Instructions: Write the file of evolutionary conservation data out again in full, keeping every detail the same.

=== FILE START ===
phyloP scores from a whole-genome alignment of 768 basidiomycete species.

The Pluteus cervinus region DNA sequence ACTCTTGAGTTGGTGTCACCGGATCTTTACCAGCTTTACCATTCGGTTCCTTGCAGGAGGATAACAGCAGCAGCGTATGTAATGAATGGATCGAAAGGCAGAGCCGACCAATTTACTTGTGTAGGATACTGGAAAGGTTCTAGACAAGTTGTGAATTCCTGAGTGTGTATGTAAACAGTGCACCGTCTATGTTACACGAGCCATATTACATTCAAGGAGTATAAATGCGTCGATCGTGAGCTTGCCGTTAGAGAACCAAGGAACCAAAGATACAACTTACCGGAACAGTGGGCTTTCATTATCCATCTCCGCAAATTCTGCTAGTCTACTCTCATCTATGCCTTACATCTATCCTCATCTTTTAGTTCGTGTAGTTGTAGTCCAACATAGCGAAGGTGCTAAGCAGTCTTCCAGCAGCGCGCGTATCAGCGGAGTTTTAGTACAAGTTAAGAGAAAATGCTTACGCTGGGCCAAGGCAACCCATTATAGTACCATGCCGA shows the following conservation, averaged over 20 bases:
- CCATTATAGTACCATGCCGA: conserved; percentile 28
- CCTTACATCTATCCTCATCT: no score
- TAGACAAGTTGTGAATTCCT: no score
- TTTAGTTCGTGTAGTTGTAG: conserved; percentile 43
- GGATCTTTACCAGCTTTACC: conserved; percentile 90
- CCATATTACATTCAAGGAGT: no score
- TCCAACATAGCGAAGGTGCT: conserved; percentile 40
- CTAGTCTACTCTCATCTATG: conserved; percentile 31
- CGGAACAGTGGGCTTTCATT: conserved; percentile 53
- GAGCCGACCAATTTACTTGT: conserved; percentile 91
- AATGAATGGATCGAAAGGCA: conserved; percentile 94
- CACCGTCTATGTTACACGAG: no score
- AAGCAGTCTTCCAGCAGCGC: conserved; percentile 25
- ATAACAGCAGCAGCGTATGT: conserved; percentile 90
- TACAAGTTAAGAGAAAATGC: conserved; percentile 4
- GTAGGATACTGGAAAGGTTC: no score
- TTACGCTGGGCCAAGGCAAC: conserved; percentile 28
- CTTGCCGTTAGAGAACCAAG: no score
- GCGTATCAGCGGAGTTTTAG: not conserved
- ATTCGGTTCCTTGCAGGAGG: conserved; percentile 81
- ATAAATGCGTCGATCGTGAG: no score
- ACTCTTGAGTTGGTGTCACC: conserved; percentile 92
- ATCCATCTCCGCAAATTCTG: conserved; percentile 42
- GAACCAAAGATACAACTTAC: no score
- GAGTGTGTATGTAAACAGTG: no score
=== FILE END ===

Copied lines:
phyloP scores from a whole-genome alignment of 768 basidiomycete species.

The Pluteus cervinus region DNA sequence ACTCTTGAGTTGGTGTCACCGGATCTTTACCAGCTTTACCATTCGGTTCCTTGCAGGAGGATAACAGCAGCAGCGTATGTAATGAATGGATCGAAAGGCAGAGCCGACCAATTTACTTGTGTAGGATACTGGAAAGGTTCTAGACAAGTTGTGAATTCCTGAGTGTGTATGTAAACAGTGCACCGTCTATGTTACACGAGCCATATTACATTCAAGGAGTATAAATGCGTCGATCGTGAGCTTGCCGTTAGAGAACCAAGGAACCAAAGATACAACTTACCGGAACAGTGGGCTTTCATTATCCATCTCCGCAAATTCTGCTAGTCTACTCTCATCTATGCCTTACATCTATCCTCATCTTTTAGTTCGTGTAGTTGTAGTCCAACATAGCGAAGGTGCTAAGCAGTCTTCCAGCAGCGCGCGTATCAGCGGAGTTTTAGTACAAGTTAAGAGAAAATGCTTACGCTGGGCCAAGGCAACCCATTATAGTACCATGCCGA shows the following conservation, averaged over 20 bases:
- CCATTATAGTACCATGCCGA: conserved; percentile 28
- CCTTACATCTATCCTCATCT: no score
- TAGACAAGTTGTGAATTCCT: no score
- TTTAGTTCGTGTAGTTGTAG: conserved; percentile 43
- GGATCTTTACCAGCTTTACC: conserved; percentile 90
- CCATATTACATTCAAGGAGT: no score
- TCCAACATAGCGAAGGTGCT: conserved; percentile 40
- CTAGTCTACTCTCATCTATG: conserved; percentile 31
- CGGAACAGTGGGCTTTCATT: conserved; percentile 53
- GAGCCGACCAATTTACTTGT: conserved; percentile 91
- AATGAATGGATCGAAAGGCA: conserved; percentile 94
- CACCGTCTATGTTACACGAG: no score
- AAGCAGTCTTCCAGCAGCGC: conserved; percentile 25
- ATAACAGCAGCAGCGTATGT: conserved; percentile 90
- TACAAGTTAAGAGAAAATGC: conserved; percentile 4
- GTAGGATACTGGAAAGGTTC: no score
- TTACGCTGGGCCAAGGCAAC: conserved; percentile 28
- CTTGCCGTTAGAGAACCAAG: no score
- GCGTATCAGCGGAGTTTTAG: not conserved
- ATTCGGTTCCTTGCAGGAGG: conserved; percentile 81
- ATAAATGCGTCGATCGTGAG: no score
- ACTCTTGAGTTGGTGTCACC: conserved; percentile 92
- ATCCATCTCCGCAAATTCTG: conserved; percentile 42
- GAACCAAAGATACAACTTAC: no score
- GAGTGTGTATGTAAACAGTG: no score